Her research allowed her to gather extensive material that she tried to preserve, document and report. There are texts, photographs, recordings, interviews and lectures besides a collection of valuable objects for the study of popular art. In the period when she lived in Recife, Katarina kept this collection in her apartment – known as “A Torre do Frevo” (Frevo’s Tower). She was committed to spreading Brazilian art in the United States, especially that from Pernambuco, promoting the exhibitions of her personal collection: in 1959, at the Anthropology Museum of North Carolina University (Folkways of Northern Brazil); in 1978, at the Mingei Museum of World Folk Art, in California (A Cultural Mosaic of Brazil), one of the first exhibitions in the United States of popular arts, parties and traditions of Brazil; and in 1997, developed by the Santa Fe Museum of International Folk Art in New Mexico, which afterwards was added to the permanent exhibition of this Museum.
She was very active in institutions which valued folklore and carnival, the objects of her study. Among them: the Comissão Nacional do Folclore do Rio de Janeiro; the Comissão Pernambucana de Folclore (1964-1968), occasion when she promoted a campaign for the construction of the Museu do Carnaval; the Comissão Organizadora do Carnaval do Recife, where she was the president (1966-1968); the Museu do Homem do Nordeste, from the Joaquim Nabuco Foundation (Fundaj), where she helped organize an exhibition of the maracatu do baque virado. To Fundaj, Katarina donated a huge photograph collection.
In the 1980s and 1990s, Katarina came to Recife a few times to purchase some pieces here, meet old friends there and make new friends.
The path of the anthropological studies and research about Carnival in Recife made Katarina travel to some Brazilian cities and settle in the city of Recife in the 1960s. The universe of popular Carnival from Recife enchanted her to the extent that she was integrated to the culture from Pernambuco itself. She wrote books, articles, spoke in conferences, promoted exhibitions, converted thus, into a disseminator of folklore and carnival. Their works are reference for those who dedicate to the study of popular Brazilian culture.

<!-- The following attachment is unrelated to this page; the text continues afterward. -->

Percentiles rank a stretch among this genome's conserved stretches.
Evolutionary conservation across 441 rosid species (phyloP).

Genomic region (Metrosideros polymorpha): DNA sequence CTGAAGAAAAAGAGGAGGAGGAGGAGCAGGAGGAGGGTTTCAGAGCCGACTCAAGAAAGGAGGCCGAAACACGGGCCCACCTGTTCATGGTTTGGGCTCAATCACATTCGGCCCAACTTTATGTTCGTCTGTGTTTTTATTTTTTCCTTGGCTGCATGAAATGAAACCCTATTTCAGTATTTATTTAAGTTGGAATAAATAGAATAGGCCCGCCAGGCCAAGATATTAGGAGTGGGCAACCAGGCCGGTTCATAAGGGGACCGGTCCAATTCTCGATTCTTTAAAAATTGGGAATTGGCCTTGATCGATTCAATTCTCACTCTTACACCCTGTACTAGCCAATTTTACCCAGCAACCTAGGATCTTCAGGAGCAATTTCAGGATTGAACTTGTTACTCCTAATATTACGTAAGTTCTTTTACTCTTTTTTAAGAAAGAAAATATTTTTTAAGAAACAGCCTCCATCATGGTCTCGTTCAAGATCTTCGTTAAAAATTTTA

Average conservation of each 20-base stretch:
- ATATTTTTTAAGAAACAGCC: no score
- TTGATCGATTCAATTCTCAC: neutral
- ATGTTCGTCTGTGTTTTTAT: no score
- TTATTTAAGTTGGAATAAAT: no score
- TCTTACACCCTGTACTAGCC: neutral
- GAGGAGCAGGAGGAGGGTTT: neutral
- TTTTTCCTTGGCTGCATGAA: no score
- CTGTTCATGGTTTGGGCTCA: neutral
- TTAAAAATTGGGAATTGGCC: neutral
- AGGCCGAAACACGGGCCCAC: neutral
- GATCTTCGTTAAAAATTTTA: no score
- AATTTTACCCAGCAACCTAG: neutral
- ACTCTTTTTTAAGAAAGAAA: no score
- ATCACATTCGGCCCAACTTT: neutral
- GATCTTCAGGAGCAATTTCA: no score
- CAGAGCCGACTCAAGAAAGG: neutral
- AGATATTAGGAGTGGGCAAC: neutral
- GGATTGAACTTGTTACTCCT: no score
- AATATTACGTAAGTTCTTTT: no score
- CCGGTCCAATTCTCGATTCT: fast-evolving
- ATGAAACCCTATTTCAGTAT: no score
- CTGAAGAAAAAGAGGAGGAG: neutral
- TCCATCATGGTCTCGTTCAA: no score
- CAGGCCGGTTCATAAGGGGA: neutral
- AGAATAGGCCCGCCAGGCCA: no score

Katarina Real died on 6 June 2006, in the city of Tucson, in Arizona, United States of America.
In the year 2007, the Comissão Pernambucana de Folclore in a partnership with the Joaquim Nabuco Foundation organized, in homage to the anthropologist and folklorist, the exhibition Katarina Real: outros carnavais.
Folkways of Northern Brazil (1959)
O folclore no Carnaval do Recife (1967, 1990);
A Cultural Mosaic: the folk arts of Brazil (1978);
Eudes, o rei do maracatu (2001);
Os ursos no Carnaval (1967)
A ‘la ursa’: os ursos de carnaval do Recife (1991)
Vivências no Nordeste brasileiro: o folklore (1997).
A grande vitória: o carnaval de 1968 (2001)
Evoé: the Carnaval of Recife and Olinda in Pernambuco, Brazil (2004)
BENJAMIM, Roberto. The Lady loves Latin America. In: KATARINA Real: outros carnavais. Recife: Fundaj, Ed. Massangana, . Catálogo da exposição.
KATARINA Real. [Foto neste texto]. Acervo da Fundação Joaquim Nabuco.
KUBRUSLY, Clarisse Q. Reflexão antropológica sobre a “experiência etnográfica” de Katarina Real com os Maracatus em Recife. 2007. 140 f. Dissertação (Mestrado em Sociologia) – Instituto de Filosofia e Ciências Sociais, Universidade Federal do Rio de Janeiro, Rio de Janeiro, 2007.
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BARBOSA, Virgínia. Katarina Real. Pesquisa Escolar Online, Fundação Joaquim Nabuco, Recife. Available at: <http://basilio.fundaj.gov.br/pesquisaescolar> Access on: day month year. Ex: 6 Aug. 2009.